2016-01-01

    Choriocarcinoma is a malignant gestational trophoblastic neoplasia (GTN) and one of the curable types of gynecological cancer. However, 10% of choriocarcinoma patients have a poor prognosis, particularly when they have metastasis, apart from pulmonary metastasis, or do not go into remission by the second chemotherapeutic regimen. We herein present the case of a 36-year-old patient who had choriocarcinoma with metastases to the lungs, liver and kidneys. The 5th and 6th regimens with cisplatin for choriocarcinoma failed and the patient developed brain metastases. She was then treated with four cycles of high-dose ifosfamide, carboplatin and etoposide (ICE) with blood progenitor cell support after confirming the effectiveness of ICE at normal doses. The serum human chorionic gonadotropin (hCG) level was 140,009 mIU/ml at the start of high-dose ICE and the patient tolerated this regimen well. However, the beneficial effect was decreasing with each successive course of treatment, with the lowest level of hCG at 103 mIU/ml after the fourth course. The patient did not achieve complete remission and succumbed to the disease 4 months after the last chemotherapy. The findings of the present case and a review of the related literature suggest that high-dose ICE with stem cell rescue may be considered as a viable treatment option for a multi-drug resistant choriocarcinoma or GTN. PMID:27900108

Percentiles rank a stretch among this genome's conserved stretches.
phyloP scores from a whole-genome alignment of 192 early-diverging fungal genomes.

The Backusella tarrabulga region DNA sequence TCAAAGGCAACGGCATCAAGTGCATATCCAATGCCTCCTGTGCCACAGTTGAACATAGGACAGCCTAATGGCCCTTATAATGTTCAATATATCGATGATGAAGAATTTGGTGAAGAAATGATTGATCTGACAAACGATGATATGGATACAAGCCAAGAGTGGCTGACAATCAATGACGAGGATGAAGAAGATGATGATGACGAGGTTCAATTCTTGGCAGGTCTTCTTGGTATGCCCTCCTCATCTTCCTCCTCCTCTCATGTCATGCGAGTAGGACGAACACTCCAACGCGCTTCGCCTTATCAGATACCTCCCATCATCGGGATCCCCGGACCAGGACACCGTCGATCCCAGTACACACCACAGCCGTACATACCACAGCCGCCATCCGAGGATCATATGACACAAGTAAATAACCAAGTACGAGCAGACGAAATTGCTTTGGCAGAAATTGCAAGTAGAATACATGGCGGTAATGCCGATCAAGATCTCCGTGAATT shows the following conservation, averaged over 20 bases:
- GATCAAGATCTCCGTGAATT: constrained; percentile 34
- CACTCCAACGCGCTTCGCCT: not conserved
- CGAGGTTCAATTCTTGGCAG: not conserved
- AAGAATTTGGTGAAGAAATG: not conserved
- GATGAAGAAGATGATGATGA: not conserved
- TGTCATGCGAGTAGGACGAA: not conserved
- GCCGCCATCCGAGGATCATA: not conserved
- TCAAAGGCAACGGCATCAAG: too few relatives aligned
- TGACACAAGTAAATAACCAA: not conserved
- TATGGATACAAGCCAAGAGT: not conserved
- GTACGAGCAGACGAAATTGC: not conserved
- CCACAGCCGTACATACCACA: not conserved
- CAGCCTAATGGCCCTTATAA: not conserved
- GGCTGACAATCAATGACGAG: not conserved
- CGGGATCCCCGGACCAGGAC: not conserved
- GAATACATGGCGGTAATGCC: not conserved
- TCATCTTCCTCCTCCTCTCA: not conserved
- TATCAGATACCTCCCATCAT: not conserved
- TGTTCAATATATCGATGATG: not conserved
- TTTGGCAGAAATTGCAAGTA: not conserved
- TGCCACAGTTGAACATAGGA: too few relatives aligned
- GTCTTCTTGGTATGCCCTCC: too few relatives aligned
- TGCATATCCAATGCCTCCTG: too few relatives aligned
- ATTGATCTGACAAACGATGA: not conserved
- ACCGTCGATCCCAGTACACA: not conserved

6. Cisplatin-based chemotherapy followed by focal, reduced-dose irradiation for pediatric primary central nervous system germinomas.

    PubMed

    Douglas, James G; Rockhill, Jason K; Olson, James M; Ellenbogen, Richard G; Geyer, J Russell

    2006-01-01